MANILA, Philippines – The Japan B. League playoffs begin this weekend with Ray Parks emerging as the only Filipino import still in the hunt for the title.
Eight teams remain from the starting cast of 22 squads.
Parks was an integral part of the campaign of the Nagoya Diamond Dolphins, who finished the regular season with a 34-15 record, good for third place in the West area behind the league-leading Ryukyu Golden Kings and the Shimane Susanoo Magic.
Nagoya will face in the final eight the Kawasaki Brave Thunders, who ended their regular season campaign at the second spot in the East area after registering 42 wins and 13 losses.
The two teams battled twice in the regular season. The Diamond Dolphins drew first blood in their initial encounter last March 26 as they eked out a come-from-behind 89-84 victory. Parks scored 15 points built on 3-of-5 shooting from three in just 20 minutes of action.
The Brave Thunders exacted revenge the next day and came out with a 103-95 win in a contest where they led most of the game. Parks was again a key contributor for the Diamond Dolphins as he posted 13 points, 2 rebounds, 2 assists, and 2 steals.
Parks has been one of the most efficient players for Nagoya all season long. Despite averaging just 22 minutes of play per ballgame, Parks filled up the stat sheets with averages of 10.6 points, 3.6 boards, 1.9 assists, and 1.1 steals.
What makes the Diamond Dolphins dangerous is that it relies on a balanced attack, making it difficult for any opponent to second guess where the production will be coming from.
Four other players are norming double-figure production for Nagoya. Cody Clark has been their main offensive threat even as he averages just 17.1 points per ballgame.
Slotman Scott Etherton provides both the offense and muscle down low with his output of 16.9 points and 8.5 rebounds.
Ovie Soko, who transferred to Nagoya last March from the Shiga Lakestars, has been a welcome addition to the Diamond Dolphins’ cause as he has been putting up 13.2 points in seven games.
Japan national team point guard Takumi Sato has been the steady hand orchestrating Nagoya’s fluid play. Sato is registering 11.5 points and is among the league leaders in assists with 5.8 per ballgame.
There are also five other players averaging at least 5 points for Nagoya, a clear indication of the depth in the bench of coach Shawn Dennis. Among them is another Japan national team stalwart, bullstrong power forward Tenketsu Harimoto who is contributing 6.9 points per outing.
Despite all these, the Diamond Dolphins will still be coming into the quarterfinals as the slight underdogs against a Kawasaki Brave Thunders squad that will have homecourt advantage. Kawasaki will also have momentum on their side, having won nine out of their last 10 games in the regular season.
Kawasaki actually mirrors Nagoya as the Brave Thunders also rely on their balanced offense. Five players in the Kawasaki squad average in double figures while four others are scoring at least 4 points per ballgame.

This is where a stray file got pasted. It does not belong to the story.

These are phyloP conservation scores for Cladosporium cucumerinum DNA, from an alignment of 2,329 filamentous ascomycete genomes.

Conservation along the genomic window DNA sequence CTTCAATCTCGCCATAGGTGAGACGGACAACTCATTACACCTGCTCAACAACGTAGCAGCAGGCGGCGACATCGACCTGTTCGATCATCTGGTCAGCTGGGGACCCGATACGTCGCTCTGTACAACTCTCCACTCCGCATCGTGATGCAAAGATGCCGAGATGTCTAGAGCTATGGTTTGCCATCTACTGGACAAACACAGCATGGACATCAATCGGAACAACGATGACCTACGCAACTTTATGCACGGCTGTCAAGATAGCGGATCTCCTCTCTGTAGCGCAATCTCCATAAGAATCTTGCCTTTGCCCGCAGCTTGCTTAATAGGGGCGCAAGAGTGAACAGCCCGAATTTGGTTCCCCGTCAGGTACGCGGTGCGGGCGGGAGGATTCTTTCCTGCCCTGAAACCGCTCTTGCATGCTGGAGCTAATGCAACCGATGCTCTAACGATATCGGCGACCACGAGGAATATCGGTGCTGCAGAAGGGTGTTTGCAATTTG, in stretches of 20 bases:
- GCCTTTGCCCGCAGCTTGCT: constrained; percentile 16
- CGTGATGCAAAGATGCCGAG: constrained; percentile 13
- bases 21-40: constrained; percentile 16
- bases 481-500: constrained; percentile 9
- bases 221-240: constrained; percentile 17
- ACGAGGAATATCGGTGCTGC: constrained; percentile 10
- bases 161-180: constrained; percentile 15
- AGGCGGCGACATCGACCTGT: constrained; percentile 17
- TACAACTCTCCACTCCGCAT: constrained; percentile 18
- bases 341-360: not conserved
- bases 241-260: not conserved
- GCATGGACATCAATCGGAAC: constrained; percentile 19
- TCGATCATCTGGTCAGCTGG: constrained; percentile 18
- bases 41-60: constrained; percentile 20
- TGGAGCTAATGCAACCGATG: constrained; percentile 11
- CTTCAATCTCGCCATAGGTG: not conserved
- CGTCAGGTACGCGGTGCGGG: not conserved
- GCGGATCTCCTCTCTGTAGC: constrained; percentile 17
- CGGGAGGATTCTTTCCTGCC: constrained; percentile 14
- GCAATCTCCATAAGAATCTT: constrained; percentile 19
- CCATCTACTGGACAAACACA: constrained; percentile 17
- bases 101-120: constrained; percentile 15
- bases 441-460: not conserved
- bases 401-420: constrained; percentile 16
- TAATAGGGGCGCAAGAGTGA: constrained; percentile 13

The Brave Thunders will also have a clear edge in size. Nagoya only has 6-foot-9 Eaterton to man the middle with the 6-foot-7 Soko and 6-foot-6 Harimoto helping out down low.
Kawasaki, meanwhile, will be bannered by three imports plus a naturalized big man who could all potentially cause matchup nightmares for the Diamond Dolphins.
Leading the charge for the Brave Thunders is long-time Japan national team center Nick Fazekas, who is sixth in the league in scoring with his average of 19.7 points.
The 6-foot-10 Fazekas, who has played in the NBA for the Dallas Mavericks and the LA Clippers, is also one of the top rebounders in the B. League with the 8.9 boards he snares each game.
The Kawasaki frontline also boasts of 6-foot-10 center Jordan Heath, who has been with the squad since 2019, and 6-foot-9 Pablo Aguilar, a former member of the Spanish national team and a two-time EuroCup champion. Both Heath and Aguilar are averaging over 11 points and grabbing close to 15 boards combined per game.
One player that most likely Parks will be tasked to shut down is 6-foot-5 guard Matt Janning, a prolific scorer and a deadshot from downtown.
Janning, who is part of the Georgia national team as a naturalized player, is a proven winner who has bagged titles in the Italian, Turkish, and Spanish leagues. Janning is hitting 37% from beyond the arc and is scoring 12.9 points for Kawasaki.
Japan national team member Yuma Fujii, who is averaging 14.1 points, is the second-best scoring Japanese in the entire B. League. He is shooting an impressive 38.8% from three and also posting averages of 5.5 assists and 1.2 steals. Whoever is able to control the backcourt and wins the point guard battle between him and Saito could spell the difference in this series.
The Nagoya-Kawasaki quarterfinal battle could go down to the wire, similar to the two games they played against each other in the regular season, and perhaps also turn out to be one of the most intriguing duels in this season’s playoffs. – Rappler.com